Thursday, October 8, 2015

Sen. Cotton Says Defense Cuts Are Shortsighted

Sen. Tom Cotton on Senate Floor (oct 1, 2015)
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by By Sarah D. Wire, Arkansas Online* -  WASHINGTON -- America's allies closely watch U.S. military spending, and cuts in funding put the United States at a disadvantage, Arkansas' U.S. Sen. Tom Cotton said Tuesday.

Cotton, a Republican, spoke at the American Enterprise Institute's Marilyn Ware Center for Security Studies about military readiness and funding.

"Shortsighted defense cuts don't put you in a better position because your enemies catch up with you, as they are increasingly catching up with us, and you spend more in the long-run to restart programs or rebuild capabilities then you would have spent if you had just kept them at a steady state of growth," he said.

Cotton, a former Army captain who served tours in Iraq and Afghanistan, has repeatedly called for increased military spending, saying that at a minimum Congress should follow former Secretary of Defense Robert Gates' 2012 recommendation of at least $611 billion next year.

President Barack Obama proposed spending $561 billion on defense next year, a $38 billion increase over the amount mandated by a cap known as sequestration that the president and Congress agreed to in 2013. The military would also receive $51 billion in war funding.

Under the caps and as the country has reduced its presence in Iraq and Afghanistan, defense and war spending has dropped nearly $200 billion from its 2008 peak of $760 billion.

Some Democrats in Congress have said that if the caps on military spending are lifted, Congress needs to lift the caps on domestic spending, as well.

Cotton disagreed.

"I don't believe every dollar of spending is equal. A dollar spent on a soldier, a dollar spent modernizing our submarine fleet or our bomber fleet is in my opinion much better spent than a dollar spent on pork barrel projects for some congressman or senator," he said.

He said the United States faces a variety of potential threats from Russia, China and Iran, as well as terrorism, and needs a force to deter them.

"We have to be prepared to confront those adversaries," Cotton said. "We can barely fight one war much less be able to deter a second war as well."

Cotton said Americans may not be cognizant of the nuances, but other countries pay close attention to small changes in the United States military.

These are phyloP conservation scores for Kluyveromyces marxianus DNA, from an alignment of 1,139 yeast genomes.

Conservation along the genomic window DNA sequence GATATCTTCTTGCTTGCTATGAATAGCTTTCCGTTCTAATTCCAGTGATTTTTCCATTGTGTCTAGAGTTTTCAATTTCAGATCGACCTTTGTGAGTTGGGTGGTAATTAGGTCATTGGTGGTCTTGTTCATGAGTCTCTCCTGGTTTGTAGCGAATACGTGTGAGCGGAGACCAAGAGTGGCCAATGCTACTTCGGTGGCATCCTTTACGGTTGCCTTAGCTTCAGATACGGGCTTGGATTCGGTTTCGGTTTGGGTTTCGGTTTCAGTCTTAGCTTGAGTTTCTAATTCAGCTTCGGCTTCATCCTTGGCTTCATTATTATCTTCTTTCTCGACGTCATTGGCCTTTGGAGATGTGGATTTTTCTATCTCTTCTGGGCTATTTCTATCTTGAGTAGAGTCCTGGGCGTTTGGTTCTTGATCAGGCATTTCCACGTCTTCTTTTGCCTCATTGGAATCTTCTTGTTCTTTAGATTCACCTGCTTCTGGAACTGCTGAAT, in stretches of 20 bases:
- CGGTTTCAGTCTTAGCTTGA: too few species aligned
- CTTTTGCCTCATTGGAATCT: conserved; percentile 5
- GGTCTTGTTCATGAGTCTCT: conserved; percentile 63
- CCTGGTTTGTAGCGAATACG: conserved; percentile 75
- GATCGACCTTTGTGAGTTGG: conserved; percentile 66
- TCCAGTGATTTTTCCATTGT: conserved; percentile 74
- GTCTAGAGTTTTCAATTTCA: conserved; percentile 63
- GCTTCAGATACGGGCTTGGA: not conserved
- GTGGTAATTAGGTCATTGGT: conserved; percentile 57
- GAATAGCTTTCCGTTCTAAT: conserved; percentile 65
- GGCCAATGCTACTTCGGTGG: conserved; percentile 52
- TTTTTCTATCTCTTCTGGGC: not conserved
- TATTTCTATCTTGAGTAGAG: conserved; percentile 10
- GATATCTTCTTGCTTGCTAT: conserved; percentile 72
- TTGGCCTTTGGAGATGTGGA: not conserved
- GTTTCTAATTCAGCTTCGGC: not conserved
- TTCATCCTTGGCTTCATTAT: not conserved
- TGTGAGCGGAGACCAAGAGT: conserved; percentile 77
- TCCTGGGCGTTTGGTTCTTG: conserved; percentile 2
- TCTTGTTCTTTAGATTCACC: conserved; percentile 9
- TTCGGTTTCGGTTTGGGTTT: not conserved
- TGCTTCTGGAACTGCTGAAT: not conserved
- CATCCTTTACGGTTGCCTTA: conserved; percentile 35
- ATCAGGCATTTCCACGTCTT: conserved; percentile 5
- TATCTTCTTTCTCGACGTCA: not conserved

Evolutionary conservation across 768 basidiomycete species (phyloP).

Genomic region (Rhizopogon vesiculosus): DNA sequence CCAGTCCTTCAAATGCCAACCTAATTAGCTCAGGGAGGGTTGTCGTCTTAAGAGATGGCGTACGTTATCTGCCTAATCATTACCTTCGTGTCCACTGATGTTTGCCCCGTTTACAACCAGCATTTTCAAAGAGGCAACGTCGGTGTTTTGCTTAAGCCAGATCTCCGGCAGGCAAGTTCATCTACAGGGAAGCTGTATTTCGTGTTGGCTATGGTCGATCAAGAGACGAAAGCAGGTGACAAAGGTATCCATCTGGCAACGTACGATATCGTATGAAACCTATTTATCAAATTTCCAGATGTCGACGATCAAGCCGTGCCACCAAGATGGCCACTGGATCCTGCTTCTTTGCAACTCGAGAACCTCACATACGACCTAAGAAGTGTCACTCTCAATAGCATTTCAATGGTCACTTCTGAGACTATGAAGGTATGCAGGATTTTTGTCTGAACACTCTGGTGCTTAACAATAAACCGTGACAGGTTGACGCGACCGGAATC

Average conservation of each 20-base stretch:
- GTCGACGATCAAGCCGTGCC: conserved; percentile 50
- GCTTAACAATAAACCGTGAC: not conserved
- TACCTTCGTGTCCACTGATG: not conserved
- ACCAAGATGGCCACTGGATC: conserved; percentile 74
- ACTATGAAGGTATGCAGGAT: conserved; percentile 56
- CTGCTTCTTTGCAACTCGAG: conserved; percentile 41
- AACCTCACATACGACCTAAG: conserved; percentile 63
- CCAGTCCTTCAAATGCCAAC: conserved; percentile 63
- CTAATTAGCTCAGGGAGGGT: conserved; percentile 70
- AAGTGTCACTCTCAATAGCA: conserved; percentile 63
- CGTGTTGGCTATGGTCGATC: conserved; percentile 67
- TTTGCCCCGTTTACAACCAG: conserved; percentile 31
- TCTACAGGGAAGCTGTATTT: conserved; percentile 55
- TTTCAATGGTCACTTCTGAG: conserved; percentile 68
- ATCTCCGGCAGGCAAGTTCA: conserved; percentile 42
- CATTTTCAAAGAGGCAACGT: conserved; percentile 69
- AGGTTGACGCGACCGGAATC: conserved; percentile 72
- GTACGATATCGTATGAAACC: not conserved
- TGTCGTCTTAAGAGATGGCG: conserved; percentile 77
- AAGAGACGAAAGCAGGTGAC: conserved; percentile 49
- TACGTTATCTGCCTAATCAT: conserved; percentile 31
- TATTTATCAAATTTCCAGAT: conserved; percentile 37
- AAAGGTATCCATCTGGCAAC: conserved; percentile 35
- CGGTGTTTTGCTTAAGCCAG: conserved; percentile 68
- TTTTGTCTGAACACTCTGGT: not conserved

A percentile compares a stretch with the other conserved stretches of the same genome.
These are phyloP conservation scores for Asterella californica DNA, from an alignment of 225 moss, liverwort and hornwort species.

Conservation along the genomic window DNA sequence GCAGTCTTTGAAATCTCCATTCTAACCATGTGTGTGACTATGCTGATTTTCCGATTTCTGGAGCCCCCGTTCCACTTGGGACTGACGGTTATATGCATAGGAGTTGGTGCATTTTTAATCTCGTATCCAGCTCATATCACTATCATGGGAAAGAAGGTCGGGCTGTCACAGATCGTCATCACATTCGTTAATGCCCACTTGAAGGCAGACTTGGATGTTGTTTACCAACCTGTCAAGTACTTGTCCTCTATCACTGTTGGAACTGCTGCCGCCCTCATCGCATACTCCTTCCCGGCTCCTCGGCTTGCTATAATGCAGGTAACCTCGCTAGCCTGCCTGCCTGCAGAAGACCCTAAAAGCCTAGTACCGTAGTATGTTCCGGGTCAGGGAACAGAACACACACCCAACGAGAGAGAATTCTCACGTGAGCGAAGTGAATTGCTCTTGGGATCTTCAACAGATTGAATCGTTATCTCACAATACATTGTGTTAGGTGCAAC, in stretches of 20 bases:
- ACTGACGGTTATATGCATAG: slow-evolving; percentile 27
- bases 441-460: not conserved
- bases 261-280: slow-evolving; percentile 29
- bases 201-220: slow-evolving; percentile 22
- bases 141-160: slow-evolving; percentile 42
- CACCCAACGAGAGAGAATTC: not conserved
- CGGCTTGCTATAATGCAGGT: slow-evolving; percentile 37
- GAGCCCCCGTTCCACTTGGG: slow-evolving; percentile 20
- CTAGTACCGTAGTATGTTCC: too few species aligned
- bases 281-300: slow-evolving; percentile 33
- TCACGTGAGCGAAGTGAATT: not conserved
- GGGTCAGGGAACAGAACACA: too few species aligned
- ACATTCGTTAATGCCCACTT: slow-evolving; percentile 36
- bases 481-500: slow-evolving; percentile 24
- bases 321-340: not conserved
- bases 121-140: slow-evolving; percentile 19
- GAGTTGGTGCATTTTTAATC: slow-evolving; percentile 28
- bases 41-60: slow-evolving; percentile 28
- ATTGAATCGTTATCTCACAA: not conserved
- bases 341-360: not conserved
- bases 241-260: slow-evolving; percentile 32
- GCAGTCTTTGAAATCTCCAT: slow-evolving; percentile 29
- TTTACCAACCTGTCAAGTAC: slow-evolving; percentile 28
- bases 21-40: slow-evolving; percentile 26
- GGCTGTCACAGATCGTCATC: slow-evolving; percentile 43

"Oftentimes we don't appreciate that those kinds of seemingly remote signals are very critical around the world," he said. "It doesn't necessarily register much here, but it sends a terrible signal."

He used the 1990s' reductions in troops in the Marines and Army as an example.

The U.S. military had to ramp back up to fight in the Middle East, and that "had serious consequences for the way we conducted the wars in Iraq and Afghanistan," Cotton said. "This meant that those wars took longer, this meant that the wars were conducted in ways that didn't mean victory as quickly as we could obtain it and ... it took a great toll on the lives of the soldiers and Marines in particular that had to fight."

Reached by phone, Cato Institute Vice President for Defense and Foreign Policy Studies Christopher Preble said that at it's simplest level there are two ways to think about defense spending.

Cotton "thinks we're not doing enough in the world, and we think we're doing too much," Preble said. "If you agree with us, then it's not obvious that we need more money."

The Cato Institute is a think tank focused on free markets and limited government.

Preble said there can be legitimate debate over what military projects the government should fund -- like new ships or whether soldiers should be on the ground in a specific part of the world.

"But, what I'm troubled by is just a lack of specificity," Preble said. "Just generally that well, we're not spending as much as we were five years ago and therefore it's not nearly enough? Well, we were in the middle of two major wars five years ago, and both of those have effectively ended."

Cotton was also in the news earlier this week when he called for the president to respond to news that dozens of Secret Service agents had peeked at private information about U.S. Rep. Jason Chaffetz, R-Utah, who leads the House Oversight and Government Reform Committee.

The committee investigated problems within the Secret Service last spring. The Washington Post has reported that Secret Service Assistant Director Edward Lowery wrote in an email to a fellow director that "some information that he might find embarrassing needs to get out. Just to be fair."

Cotton said he is putting nominees for ambassadorial posts in the Bahamas, Norway and Sweden on hold until there are consequences for those involved. He also called for the Justice Department to launch a criminal investigation.

"The gravity of this scandal hasn't thus far been met with appropriate action from the highest levels of the executive branch," Cotton said on the Senate floor Monday. "Secretary of Homeland Security Jeh Johnson stated last week that he's 'confident U.S. Secret Service Director Joe Clancy will take appropriate action to hold accountable those who violated any laws or policies of this department.' This response is woefully inadequate on multiple counts," Cotton said.
* Article shared under the Fair Use Doctrine to inform and educate Arkansas continents.

Tags: U.S., Senator, Tom Cotton, R-AR, defense cuts, shortsighted,  To share or post to your site, click on "Post Link". This site is an Outreach of the ARRA News Service.

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